Using Everything You’ve Got to Win a Premiership

What was it about Richmond at the weekend that got them over the line and into the finals?  There were several teams vying for that last spot, but Richmond came home with a terrific burst to ensure they now have an opportunity to play in September.

I’ve got some theories about why they won the last seven matches of the season to book their berth in the final eight.  But I’ll digress for a minute and report on a fabulous event at the ‘G in round 18.

I suggested to one of my sisters that she and I might make the trek from Canberra to the ‘G for Hawks v Swans on 26 July.  We both barrack for the Hawks and our second team is the Swans.  Plus, it was the battle for the top of the ladder.  But wait, there’s more:  there was a Women in Football dinner being held in the committee room.  I suggested to my sister that we should attend that.  Yes, sure there’d be a speech.  But heck; there are only three senior women in AFL at the coaching level, so it shouldn’t take too long to mention them all!

A perfectly beautiful week was planned that included shopping, shows and ultimately a fabulous evening at the footy.  The speech was really interesting.  The speaker was Dr Pippa Grange who had prepared a report with the Richmond Football Club on gender equity.  That report has been publicly released this week.

It’s no surprise to me that Richmond would want to lead the field as far as gender equity is concerned.  The Club President is none other than Peggy O’Neil.  The Board comprises nine people, and two of them are women.  This is heartening as the Club is clearly committed to ensuring it uses everything it can to be successful.  All other AFL clubs have at least one woman on their board, with the exception of the Eagles who sadly don’t have any women yet.  Three clubs – the Giants, Saints and the already mentioned Tigers – have two women, while the Bulldogs have three women on their board.

Why bother with women in the AFL?  After all, at the elite level, the men’s game is apparently the only one that really counts.  As I have already mentioned in other Almanac entries, there are just three women who are coaches or assistant coaches in first division teams in the AFL.

Women are intimately involved with AFL.  They are mothers, sisters, daughters, aunts, cousins, wives, girlfriends of players, coaches and other staff.  They comprise an enormous number of supporters.  And, gosh, they’re clever as well.  They can coach, nurture, support, manage, judge and decide on any manner of other matters in fields such as the law, education, health, business, construction, finance, to name a few.  Why then wouldn’t we want them in all facets of our game?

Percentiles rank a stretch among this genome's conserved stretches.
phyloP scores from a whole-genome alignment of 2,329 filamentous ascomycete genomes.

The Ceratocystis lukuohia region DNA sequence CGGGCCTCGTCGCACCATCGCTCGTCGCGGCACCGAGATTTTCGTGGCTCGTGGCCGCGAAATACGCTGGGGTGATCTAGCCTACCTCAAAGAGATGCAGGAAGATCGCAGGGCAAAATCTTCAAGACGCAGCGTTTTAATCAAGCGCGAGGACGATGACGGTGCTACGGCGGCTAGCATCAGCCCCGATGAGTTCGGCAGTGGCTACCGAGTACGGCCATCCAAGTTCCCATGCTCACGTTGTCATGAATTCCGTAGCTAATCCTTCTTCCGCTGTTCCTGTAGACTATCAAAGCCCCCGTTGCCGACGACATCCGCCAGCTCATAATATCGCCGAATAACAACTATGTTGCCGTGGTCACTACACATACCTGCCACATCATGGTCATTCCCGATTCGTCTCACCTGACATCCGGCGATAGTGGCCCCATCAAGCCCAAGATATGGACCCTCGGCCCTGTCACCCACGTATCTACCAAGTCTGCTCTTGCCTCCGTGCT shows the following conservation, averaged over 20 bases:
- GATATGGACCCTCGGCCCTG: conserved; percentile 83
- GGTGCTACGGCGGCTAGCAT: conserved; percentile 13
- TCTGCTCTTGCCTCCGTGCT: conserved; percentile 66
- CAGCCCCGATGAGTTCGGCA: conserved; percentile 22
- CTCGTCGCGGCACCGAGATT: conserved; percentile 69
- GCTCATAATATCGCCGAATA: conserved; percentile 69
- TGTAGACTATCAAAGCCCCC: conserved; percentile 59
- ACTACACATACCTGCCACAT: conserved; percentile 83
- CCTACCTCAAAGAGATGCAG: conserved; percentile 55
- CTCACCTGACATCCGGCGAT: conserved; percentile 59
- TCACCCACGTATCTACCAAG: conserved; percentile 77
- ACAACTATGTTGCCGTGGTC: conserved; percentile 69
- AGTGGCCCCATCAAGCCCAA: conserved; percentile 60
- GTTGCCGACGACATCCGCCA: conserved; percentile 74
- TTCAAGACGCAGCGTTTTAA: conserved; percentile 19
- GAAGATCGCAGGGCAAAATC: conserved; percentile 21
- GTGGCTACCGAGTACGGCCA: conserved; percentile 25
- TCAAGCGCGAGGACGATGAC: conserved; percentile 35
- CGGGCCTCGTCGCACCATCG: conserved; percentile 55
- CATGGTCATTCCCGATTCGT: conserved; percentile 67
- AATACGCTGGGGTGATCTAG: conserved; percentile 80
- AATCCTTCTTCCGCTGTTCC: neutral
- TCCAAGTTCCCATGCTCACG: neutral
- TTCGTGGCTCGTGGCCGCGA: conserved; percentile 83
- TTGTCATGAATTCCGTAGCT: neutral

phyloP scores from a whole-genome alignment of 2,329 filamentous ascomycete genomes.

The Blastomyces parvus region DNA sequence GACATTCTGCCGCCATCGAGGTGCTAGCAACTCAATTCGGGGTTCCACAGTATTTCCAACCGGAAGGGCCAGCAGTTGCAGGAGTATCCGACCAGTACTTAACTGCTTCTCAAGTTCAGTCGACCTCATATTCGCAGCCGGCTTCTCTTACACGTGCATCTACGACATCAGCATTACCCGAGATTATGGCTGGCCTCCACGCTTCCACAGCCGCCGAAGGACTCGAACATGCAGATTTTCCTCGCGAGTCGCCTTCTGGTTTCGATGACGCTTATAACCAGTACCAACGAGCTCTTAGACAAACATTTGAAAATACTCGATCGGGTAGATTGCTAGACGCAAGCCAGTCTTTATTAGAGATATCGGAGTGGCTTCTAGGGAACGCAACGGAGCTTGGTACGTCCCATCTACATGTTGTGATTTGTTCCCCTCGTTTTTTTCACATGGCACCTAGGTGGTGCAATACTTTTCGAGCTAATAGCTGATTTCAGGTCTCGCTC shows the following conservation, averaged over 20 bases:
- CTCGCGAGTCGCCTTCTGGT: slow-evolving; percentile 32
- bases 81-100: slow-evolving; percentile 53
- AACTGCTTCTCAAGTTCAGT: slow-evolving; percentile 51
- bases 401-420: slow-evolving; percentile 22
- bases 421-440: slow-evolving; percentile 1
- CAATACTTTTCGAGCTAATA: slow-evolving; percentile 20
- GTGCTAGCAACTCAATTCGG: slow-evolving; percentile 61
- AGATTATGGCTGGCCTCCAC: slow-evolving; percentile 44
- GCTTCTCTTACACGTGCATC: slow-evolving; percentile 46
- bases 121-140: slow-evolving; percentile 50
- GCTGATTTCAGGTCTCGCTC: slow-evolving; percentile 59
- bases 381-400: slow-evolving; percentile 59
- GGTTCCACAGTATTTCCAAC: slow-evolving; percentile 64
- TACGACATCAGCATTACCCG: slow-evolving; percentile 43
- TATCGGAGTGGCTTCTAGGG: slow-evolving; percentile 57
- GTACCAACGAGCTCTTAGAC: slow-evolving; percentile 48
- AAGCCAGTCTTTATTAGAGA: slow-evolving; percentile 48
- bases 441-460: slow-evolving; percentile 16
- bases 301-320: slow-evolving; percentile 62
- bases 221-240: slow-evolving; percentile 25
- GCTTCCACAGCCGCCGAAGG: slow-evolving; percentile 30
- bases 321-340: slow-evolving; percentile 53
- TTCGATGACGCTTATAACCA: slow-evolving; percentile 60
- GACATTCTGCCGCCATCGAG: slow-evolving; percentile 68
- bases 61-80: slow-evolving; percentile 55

Dr Grange’s report addresses these very issues.  At the crux of the agenda is that leading businesses have already demonstrated a business case to adopt gender equity because it makes bottom line business sense.  She noted that sport is not shared equally between men and women; I would add that indeed at the jumper washing or orange cutting level, there are plenty of women involved.  But, sadly, not at the leadership level.

So, let’s see whether a link can be drawn by the involvement of women at the highest level in the AFL.  I think that one of the reasons Richmond has done so very well is because it is embracing everything it can:  tapping into the talents of diversity, including women.

Women bring different traits to the board table, to staff discussions and decisions, to financial imperatives.  Why we wouldn’t want to embrace all of these traits is beyond me, a mere woman.

I wonder whether things would have been different with Essendon’s troubles if it had a few more women around the table?  And for the West Coast, it would be nice if, in a state of over two and a half million people, they could find at least one woman to go on their board.

I’m calling it:  Richmond is a well-rounded team that is committed to changing the gender balance.  It will reap the rewards over the coming years and I would urge other teams to get on board.

Now if only we could convince television and radio stations to do the same!

Anne C-L Richmond gender flyer

About Anne Cahill Lambert

One of the first females to be admitted to membership of the G. Thank you Mr Cain. Nicknamed The Hyphen by Alamanac Editor, despite the fact I don't have one.


  1. Great article and logic Anne.
    In my Eagles defence we did have Julie Bishop on the board for a long time. Did she not qualify on gender grounds, or did she have to resign when she became Foreign Minister?
    The Avenging Eagle has her hand up to show those suits on the board a thing or two.
    Peter B

  2. Anne Cahill Lambert says

    Oh, Peter, I had forgotten about Ms Bishop. But do you think it was too hard to find at least one other woman in an economically burgeoning jurisdiction to replace her? What I’m really keen to embrace is not just women on the board, but women in all facets of club life, as Dr Grange has suggested. Never mind the concept of women commentating on the TV and radio.
    Do you really barrack for the Eagles now?
    Stranger things have happened!

  3. Anne
    I heard Peggy O’Neil interviewed on radio the week after Richmond had lost to Melbourne and Jack Riewoldt was in the spotlight for his comments about the game plan. Classic “turmoil in Tigerland” stuff. Peggy spoke calmly, rationally and strategically that day, batting back all the provocative questions with aplomb. I knew then and there that as long as she and people like her are running the show, the bad old days of Richmond panicing and eating its own are long gone.

    Nice piece.


  4. Anne Cahill Lambert says

    Thanks Sam!

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